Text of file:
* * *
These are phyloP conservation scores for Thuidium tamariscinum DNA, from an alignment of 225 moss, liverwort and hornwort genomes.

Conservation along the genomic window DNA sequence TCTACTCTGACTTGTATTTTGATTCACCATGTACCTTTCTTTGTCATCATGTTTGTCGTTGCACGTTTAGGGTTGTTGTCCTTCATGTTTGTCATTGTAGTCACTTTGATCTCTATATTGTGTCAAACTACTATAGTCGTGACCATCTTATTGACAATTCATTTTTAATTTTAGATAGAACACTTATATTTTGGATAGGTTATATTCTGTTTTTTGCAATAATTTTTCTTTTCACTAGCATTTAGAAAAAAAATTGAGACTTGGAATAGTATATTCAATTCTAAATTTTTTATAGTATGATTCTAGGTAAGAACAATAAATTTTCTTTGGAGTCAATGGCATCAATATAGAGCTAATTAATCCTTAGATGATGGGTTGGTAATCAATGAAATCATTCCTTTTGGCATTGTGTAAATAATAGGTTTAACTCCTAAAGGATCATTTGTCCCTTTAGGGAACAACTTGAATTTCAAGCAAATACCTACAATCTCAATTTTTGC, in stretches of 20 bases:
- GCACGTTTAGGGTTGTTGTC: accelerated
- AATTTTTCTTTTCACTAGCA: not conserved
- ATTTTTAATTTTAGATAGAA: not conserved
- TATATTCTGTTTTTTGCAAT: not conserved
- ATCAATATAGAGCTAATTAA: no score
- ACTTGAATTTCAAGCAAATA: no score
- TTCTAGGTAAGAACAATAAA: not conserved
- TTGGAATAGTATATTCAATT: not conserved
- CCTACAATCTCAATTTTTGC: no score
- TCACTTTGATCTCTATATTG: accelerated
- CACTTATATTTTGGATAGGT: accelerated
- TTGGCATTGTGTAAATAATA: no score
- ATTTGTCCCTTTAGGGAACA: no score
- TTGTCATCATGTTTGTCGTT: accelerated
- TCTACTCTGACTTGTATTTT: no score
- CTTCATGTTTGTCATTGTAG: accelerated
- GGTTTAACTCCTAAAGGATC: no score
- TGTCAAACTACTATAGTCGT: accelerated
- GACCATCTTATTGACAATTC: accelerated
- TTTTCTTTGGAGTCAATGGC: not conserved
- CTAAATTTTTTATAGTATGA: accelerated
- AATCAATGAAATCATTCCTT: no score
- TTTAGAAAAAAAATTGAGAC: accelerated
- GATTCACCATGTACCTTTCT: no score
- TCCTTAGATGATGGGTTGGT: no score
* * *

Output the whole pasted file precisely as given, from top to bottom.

These are phyloP conservation scores for Thuidium tamariscinum DNA, from an alignment of 225 moss, liverwort and hornwort genomes.

Conservation along the genomic window DNA sequence TCTACTCTGACTTGTATTTTGATTCACCATGTACCTTTCTTTGTCATCATGTTTGTCGTTGCACGTTTAGGGTTGTTGTCCTTCATGTTTGTCATTGTAGTCACTTTGATCTCTATATTGTGTCAAACTACTATAGTCGTGACCATCTTATTGACAATTCATTTTTAATTTTAGATAGAACACTTATATTTTGGATAGGTTATATTCTGTTTTTTGCAATAATTTTTCTTTTCACTAGCATTTAGAAAAAAAATTGAGACTTGGAATAGTATATTCAATTCTAAATTTTTTATAGTATGATTCTAGGTAAGAACAATAAATTTTCTTTGGAGTCAATGGCATCAATATAGAGCTAATTAATCCTTAGATGATGGGTTGGTAATCAATGAAATCATTCCTTTTGGCATTGTGTAAATAATAGGTTTAACTCCTAAAGGATCATTTGTCCCTTTAGGGAACAACTTGAATTTCAAGCAAATACCTACAATCTCAATTTTTGC, in stretches of 20 bases:
- GCACGTTTAGGGTTGTTGTC: accelerated
- AATTTTTCTTTTCACTAGCA: not conserved
- ATTTTTAATTTTAGATAGAA: not conserved
- TATATTCTGTTTTTTGCAAT: not conserved
- ATCAATATAGAGCTAATTAA: no score
- ACTTGAATTTCAAGCAAATA: no score
- TTCTAGGTAAGAACAATAAA: not conserved
- TTGGAATAGTATATTCAATT: not conserved
- CCTACAATCTCAATTTTTGC: no score
- TCACTTTGATCTCTATATTG: accelerated
- CACTTATATTTTGGATAGGT: accelerated
- TTGGCATTGTGTAAATAATA: no score
- ATTTGTCCCTTTAGGGAACA: no score
- TTGTCATCATGTTTGTCGTT: accelerated
- TCTACTCTGACTTGTATTTT: no score
- CTTCATGTTTGTCATTGTAG: accelerated
- GGTTTAACTCCTAAAGGATC: no score
- TGTCAAACTACTATAGTCGT: accelerated
- GACCATCTTATTGACAATTC: accelerated
- TTTTCTTTGGAGTCAATGGC: not conserved
- CTAAATTTTTTATAGTATGA: accelerated
- AATCAATGAAATCATTCCTT: no score
- TTTAGAAAAAAAATTGAGAC: accelerated
- GATTCACCATGTACCTTTCT: no score
- TCCTTAGATGATGGGTTGGT: no score